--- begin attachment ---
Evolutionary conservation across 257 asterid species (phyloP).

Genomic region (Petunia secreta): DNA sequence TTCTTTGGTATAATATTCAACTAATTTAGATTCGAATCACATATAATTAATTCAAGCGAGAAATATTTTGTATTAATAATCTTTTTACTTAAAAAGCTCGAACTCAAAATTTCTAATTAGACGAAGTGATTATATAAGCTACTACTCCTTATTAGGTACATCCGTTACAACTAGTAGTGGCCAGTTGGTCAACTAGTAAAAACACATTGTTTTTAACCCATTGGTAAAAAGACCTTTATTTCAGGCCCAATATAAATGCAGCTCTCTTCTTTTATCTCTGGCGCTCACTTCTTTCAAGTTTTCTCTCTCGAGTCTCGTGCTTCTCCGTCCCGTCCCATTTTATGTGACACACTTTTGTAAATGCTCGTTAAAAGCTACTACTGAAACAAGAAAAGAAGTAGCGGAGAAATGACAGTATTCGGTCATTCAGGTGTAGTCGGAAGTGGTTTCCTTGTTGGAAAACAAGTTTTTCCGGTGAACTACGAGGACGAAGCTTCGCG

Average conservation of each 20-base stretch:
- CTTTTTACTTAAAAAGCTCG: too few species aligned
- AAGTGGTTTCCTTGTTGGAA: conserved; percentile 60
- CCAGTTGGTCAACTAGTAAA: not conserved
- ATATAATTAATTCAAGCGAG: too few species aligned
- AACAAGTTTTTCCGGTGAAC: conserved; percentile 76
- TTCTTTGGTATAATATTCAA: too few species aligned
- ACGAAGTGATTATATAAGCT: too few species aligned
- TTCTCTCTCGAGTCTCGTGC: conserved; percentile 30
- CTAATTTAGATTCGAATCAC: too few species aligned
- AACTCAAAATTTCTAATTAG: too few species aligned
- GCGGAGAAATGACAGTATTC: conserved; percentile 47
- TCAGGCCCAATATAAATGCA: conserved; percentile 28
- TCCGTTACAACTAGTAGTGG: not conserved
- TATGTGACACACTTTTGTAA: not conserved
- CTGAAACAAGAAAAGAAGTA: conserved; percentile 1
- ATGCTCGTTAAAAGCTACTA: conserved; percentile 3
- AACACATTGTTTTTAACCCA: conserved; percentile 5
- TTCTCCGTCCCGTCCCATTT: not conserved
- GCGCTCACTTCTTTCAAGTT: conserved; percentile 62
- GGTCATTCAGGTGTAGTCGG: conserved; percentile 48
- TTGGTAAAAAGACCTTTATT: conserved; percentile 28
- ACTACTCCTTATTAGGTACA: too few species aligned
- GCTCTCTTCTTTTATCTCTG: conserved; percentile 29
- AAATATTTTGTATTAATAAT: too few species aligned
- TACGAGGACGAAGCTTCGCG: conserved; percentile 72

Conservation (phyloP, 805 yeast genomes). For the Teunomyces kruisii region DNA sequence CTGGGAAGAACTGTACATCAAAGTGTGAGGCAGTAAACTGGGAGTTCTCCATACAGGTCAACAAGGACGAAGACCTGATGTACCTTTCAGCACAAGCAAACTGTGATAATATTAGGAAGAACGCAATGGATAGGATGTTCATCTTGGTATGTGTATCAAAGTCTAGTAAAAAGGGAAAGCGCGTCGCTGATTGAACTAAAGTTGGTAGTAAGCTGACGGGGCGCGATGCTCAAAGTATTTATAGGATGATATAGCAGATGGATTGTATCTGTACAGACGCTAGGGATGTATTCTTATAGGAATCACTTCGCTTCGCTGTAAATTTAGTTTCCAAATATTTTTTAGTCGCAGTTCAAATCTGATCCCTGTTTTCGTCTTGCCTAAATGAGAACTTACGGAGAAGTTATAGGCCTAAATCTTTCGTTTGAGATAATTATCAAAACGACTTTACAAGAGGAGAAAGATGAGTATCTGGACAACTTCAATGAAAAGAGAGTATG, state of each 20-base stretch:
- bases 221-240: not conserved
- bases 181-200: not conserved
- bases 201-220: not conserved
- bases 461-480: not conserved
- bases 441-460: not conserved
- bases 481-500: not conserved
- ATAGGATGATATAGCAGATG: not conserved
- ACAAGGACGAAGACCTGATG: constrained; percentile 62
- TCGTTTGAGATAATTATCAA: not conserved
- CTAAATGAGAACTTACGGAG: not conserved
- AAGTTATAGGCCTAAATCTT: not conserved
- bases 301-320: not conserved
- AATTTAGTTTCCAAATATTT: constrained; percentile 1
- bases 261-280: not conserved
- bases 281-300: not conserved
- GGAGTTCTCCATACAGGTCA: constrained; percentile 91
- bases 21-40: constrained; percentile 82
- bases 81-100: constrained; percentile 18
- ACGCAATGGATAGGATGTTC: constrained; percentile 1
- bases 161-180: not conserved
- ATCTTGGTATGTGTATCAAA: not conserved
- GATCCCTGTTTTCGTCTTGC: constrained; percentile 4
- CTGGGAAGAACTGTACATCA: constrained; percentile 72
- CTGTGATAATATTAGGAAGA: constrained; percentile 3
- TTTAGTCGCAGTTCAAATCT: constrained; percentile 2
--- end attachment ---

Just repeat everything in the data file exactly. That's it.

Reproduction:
Evolutionary conservation across 257 asterid species (phyloP).

Genomic region (Petunia secreta): DNA sequence TTCTTTGGTATAATATTCAACTAATTTAGATTCGAATCACATATAATTAATTCAAGCGAGAAATATTTTGTATTAATAATCTTTTTACTTAAAAAGCTCGAACTCAAAATTTCTAATTAGACGAAGTGATTATATAAGCTACTACTCCTTATTAGGTACATCCGTTACAACTAGTAGTGGCCAGTTGGTCAACTAGTAAAAACACATTGTTTTTAACCCATTGGTAAAAAGACCTTTATTTCAGGCCCAATATAAATGCAGCTCTCTTCTTTTATCTCTGGCGCTCACTTCTTTCAAGTTTTCTCTCTCGAGTCTCGTGCTTCTCCGTCCCGTCCCATTTTATGTGACACACTTTTGTAAATGCTCGTTAAAAGCTACTACTGAAACAAGAAAAGAAGTAGCGGAGAAATGACAGTATTCGGTCATTCAGGTGTAGTCGGAAGTGGTTTCCTTGTTGGAAAACAAGTTTTTCCGGTGAACTACGAGGACGAAGCTTCGCG

Average conservation of each 20-base stretch:
- CTTTTTACTTAAAAAGCTCG: too few species aligned
- AAGTGGTTTCCTTGTTGGAA: conserved; percentile 60
- CCAGTTGGTCAACTAGTAAA: not conserved
- ATATAATTAATTCAAGCGAG: too few species aligned
- AACAAGTTTTTCCGGTGAAC: conserved; percentile 76
- TTCTTTGGTATAATATTCAA: too few species aligned
- ACGAAGTGATTATATAAGCT: too few species aligned
- TTCTCTCTCGAGTCTCGTGC: conserved; percentile 30
- CTAATTTAGATTCGAATCAC: too few species aligned
- AACTCAAAATTTCTAATTAG: too few species aligned
- GCGGAGAAATGACAGTATTC: conserved; percentile 47
- TCAGGCCCAATATAAATGCA: conserved; percentile 28
- TCCGTTACAACTAGTAGTGG: not conserved
- TATGTGACACACTTTTGTAA: not conserved
- CTGAAACAAGAAAAGAAGTA: conserved; percentile 1
- ATGCTCGTTAAAAGCTACTA: conserved; percentile 3
- AACACATTGTTTTTAACCCA: conserved; percentile 5
- TTCTCCGTCCCGTCCCATTT: not conserved
- GCGCTCACTTCTTTCAAGTT: conserved; percentile 62
- GGTCATTCAGGTGTAGTCGG: conserved; percentile 48
- TTGGTAAAAAGACCTTTATT: conserved; percentile 28
- ACTACTCCTTATTAGGTACA: too few species aligned
- GCTCTCTTCTTTTATCTCTG: conserved; percentile 29
- AAATATTTTGTATTAATAAT: too few species aligned
- TACGAGGACGAAGCTTCGCG: conserved; percentile 72

Conservation (phyloP, 805 yeast genomes). For the Teunomyces kruisii region DNA sequence CTGGGAAGAACTGTACATCAAAGTGTGAGGCAGTAAACTGGGAGTTCTCCATACAGGTCAACAAGGACGAAGACCTGATGTACCTTTCAGCACAAGCAAACTGTGATAATATTAGGAAGAACGCAATGGATAGGATGTTCATCTTGGTATGTGTATCAAAGTCTAGTAAAAAGGGAAAGCGCGTCGCTGATTGAACTAAAGTTGGTAGTAAGCTGACGGGGCGCGATGCTCAAAGTATTTATAGGATGATATAGCAGATGGATTGTATCTGTACAGACGCTAGGGATGTATTCTTATAGGAATCACTTCGCTTCGCTGTAAATTTAGTTTCCAAATATTTTTTAGTCGCAGTTCAAATCTGATCCCTGTTTTCGTCTTGCCTAAATGAGAACTTACGGAGAAGTTATAGGCCTAAATCTTTCGTTTGAGATAATTATCAAAACGACTTTACAAGAGGAGAAAGATGAGTATCTGGACAACTTCAATGAAAAGAGAGTATG, state of each 20-base stretch:
- bases 221-240: not conserved
- bases 181-200: not conserved
- bases 201-220: not conserved
- bases 461-480: not conserved
- bases 441-460: not conserved
- bases 481-500: not conserved
- ATAGGATGATATAGCAGATG: not conserved
- ACAAGGACGAAGACCTGATG: constrained; percentile 62
- TCGTTTGAGATAATTATCAA: not conserved
- CTAAATGAGAACTTACGGAG: not conserved
- AAGTTATAGGCCTAAATCTT: not conserved
- bases 301-320: not conserved
- AATTTAGTTTCCAAATATTT: constrained; percentile 1
- bases 261-280: not conserved
- bases 281-300: not conserved
- GGAGTTCTCCATACAGGTCA: constrained; percentile 91
- bases 21-40: constrained; percentile 82
- bases 81-100: constrained; percentile 18
- ACGCAATGGATAGGATGTTC: constrained; percentile 1
- bases 161-180: not conserved
- ATCTTGGTATGTGTATCAAA: not conserved
- GATCCCTGTTTTCGTCTTGC: constrained; percentile 4
- CTGGGAAGAACTGTACATCA: constrained; percentile 72
- CTGTGATAATATTAGGAAGA: constrained; percentile 3
- TTTAGTCGCAGTTCAAATCT: constrained; percentile 2